Success is within Reach

Since I wrote Every Child Every Day, I have wondered why Roger Cook and Taylor County Schools have been so successful and other districts have struggled to achieve the same results. I have been rereading Michael Porter’s articles on strategy lately and have begun to formulate a theory based upon his writing and research.

Solid strategy provides a general direction, but is not prescriptive. The activities are the specifics and are tailored to that strategy. They are designed to yield the desired results you have outlined, but not just any results…they should be nearly perfect. Why? Let’s assume you have designed five activities and each of those activities are 90% effective and are co-dependent. In that case, you will only achieve 59% of your goal (.9 x .9 x .9 x .9 x .9) Not what you had in mind? That’s why each tailored activity must be nearly 100% effective.

Roger Cook’s goals are simple – no students will drop out, no students will fail, no students will be held back due to their chronological age. The tailored activities that I have outlined in the book are not random, they have been created and implemented to yield these results. Not some of these results, but 100%. That is why they have had no dropouts for eight consecutive years and continue to have test results in the highest categories.

How do you duplicate this success? Establish a strategy (a simple set of goals) and then create a handful of activities you think that will result in those goals. Find a way to continuously monitor those activities (not an annual event) so that you know when they are done with fidelity and are 100% effective. Adjust them until they consistently accomplish the goal. This is not the end, it is just the beginning. It is your baseline.

Conditions change. Maintaining the results you want can be just as difficult as getting there. So you must create a culture in which the activities you have tailored can be tweaked to improve performance. Again, anything less than 100% is not desirable, particularly if these are nested activities.

My experience and research with Taylor County Schools convinced me that success even at the highest levels is possible. Not because of a special set of circumstances, but as a result of a great deal of planning and hard work.

 

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Creating Academic Momentum

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creating academic momentumFrom the foreword to the book by George Couros:

As Mike says in the book: “Education should provide opportunities, not barriers.” For this to happen, we will need to challenge our thinking and continuously ask: “How can we?” Leaders from any position, find a way forward; that’s why they are leaders. See the possibilities and find that way.

 

A Companion Book

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creating academic momentumMuch discussion has occurred after the release of Every Child, Every Day.

  • How do we replicate those results?
  • How do we create a culture in which this is possible?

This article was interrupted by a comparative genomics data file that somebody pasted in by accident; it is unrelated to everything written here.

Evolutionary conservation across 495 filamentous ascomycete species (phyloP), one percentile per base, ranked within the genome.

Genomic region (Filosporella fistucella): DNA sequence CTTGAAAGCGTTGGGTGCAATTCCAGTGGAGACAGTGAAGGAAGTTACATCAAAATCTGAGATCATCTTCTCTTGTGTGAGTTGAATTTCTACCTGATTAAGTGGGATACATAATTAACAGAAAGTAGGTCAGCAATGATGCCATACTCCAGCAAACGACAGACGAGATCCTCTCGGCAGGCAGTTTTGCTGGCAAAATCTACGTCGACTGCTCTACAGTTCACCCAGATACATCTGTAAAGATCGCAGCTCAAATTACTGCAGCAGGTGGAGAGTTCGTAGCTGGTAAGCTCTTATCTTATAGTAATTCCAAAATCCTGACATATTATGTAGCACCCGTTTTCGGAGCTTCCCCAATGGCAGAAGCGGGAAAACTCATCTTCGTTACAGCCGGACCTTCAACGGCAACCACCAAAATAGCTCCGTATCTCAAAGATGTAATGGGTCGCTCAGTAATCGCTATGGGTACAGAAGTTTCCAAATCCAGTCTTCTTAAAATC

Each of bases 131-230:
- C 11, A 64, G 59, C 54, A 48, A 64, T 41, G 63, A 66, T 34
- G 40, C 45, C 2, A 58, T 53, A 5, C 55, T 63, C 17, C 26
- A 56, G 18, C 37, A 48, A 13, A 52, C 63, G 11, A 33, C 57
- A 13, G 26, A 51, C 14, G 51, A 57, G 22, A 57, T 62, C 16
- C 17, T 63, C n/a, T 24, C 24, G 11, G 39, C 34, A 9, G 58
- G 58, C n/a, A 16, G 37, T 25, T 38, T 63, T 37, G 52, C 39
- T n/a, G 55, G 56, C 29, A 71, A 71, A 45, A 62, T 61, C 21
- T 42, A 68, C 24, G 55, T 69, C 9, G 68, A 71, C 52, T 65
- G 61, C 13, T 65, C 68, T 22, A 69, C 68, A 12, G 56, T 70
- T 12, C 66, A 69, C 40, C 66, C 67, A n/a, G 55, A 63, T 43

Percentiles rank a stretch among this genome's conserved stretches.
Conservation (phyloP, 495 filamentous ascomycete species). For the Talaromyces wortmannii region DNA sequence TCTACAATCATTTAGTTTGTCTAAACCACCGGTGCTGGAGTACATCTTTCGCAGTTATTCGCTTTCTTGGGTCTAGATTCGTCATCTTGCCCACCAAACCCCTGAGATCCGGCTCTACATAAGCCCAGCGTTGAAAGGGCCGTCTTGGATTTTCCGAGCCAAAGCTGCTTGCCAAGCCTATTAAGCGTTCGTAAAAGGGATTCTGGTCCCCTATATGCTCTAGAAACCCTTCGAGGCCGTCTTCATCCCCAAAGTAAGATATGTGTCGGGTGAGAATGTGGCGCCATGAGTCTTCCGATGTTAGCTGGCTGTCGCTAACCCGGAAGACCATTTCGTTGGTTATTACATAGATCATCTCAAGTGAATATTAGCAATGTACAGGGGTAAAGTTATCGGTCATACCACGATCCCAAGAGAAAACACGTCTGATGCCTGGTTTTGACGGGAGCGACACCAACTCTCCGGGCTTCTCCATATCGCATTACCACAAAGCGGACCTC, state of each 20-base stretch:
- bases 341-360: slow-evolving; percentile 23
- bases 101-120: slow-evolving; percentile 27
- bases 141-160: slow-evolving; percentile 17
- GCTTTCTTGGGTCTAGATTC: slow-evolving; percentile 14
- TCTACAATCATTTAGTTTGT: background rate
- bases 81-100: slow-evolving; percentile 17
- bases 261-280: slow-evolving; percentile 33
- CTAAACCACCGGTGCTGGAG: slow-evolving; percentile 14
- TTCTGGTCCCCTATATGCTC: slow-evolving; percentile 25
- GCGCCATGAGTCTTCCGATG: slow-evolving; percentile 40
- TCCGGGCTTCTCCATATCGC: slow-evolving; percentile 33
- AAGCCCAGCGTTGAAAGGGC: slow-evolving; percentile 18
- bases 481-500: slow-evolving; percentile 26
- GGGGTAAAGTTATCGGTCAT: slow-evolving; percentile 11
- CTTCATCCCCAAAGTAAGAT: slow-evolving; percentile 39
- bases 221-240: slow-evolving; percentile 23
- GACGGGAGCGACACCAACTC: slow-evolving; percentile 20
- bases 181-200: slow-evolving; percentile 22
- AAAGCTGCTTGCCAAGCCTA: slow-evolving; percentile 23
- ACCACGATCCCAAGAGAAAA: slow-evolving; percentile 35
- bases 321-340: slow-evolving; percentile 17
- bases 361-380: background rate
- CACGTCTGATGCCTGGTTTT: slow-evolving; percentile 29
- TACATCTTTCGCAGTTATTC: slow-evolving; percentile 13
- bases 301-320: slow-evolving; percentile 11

• What sort of leadership is necessary to accomplish this?
  • Isn’t this an awful lot of work?
  • This makes sense. How do I begin?

Creating Academic Momentum: Realizing the promise of performance-based education is my response. It is not a step-by-step guide because every local condition is a little different and must be nuanced. What the writing does provide is guidance regarding the platform upon which to build. In the chapter on collaboration:

It is just as hard to admit a mistake as it is to ask for help. Both make us feel vulnerable and inadequate. some of that has to do with the way the help is ultimately offered. An attitude of superiority in providing any help that is requested is detrimental to collaboration. Help should be offered without judgement. No one has all the answers in this ever-changing educational and technical landscape. Eventually everyone has to ask for help.

Just released by Rowman & Littlefield, it is available in paperback, clothbound, and e-book editions wherever good books are sold.

Future Thinking

I am often asked how you build an innovative organization like Taylor County Schools. In her January 4, 2016 blog post in Strategy+Business Lisa Bodell gives us the benefit of her experience in helping organizations “forward think.”

Here are the five steps she describes:

  1. Go micro. Understand the developing microtrends and understand their impact on the various departments in the organization.
  2. Annual scenario review. Look at political, societal, environmental, technological, and legal changes that will occur within whatever time horizon you select and develop scenarios that respond to those changes.
  3. Make the future tangible.
  4. Retain a technology scout. Early adopters are aware of advances in technology long before anyone else. The tech scout is an early adopter who can make unusual connections between new technology and your organization.
  5. Tap into academia. In an educational organization these are the researchers. Programs and program delivery should be informed by research and data. The key to disruptive innovation is making the connections between what is known and what is possible.

Disruptive innovation in education is never easy, but creating a forward thinking culture is a solid first step in the right direction.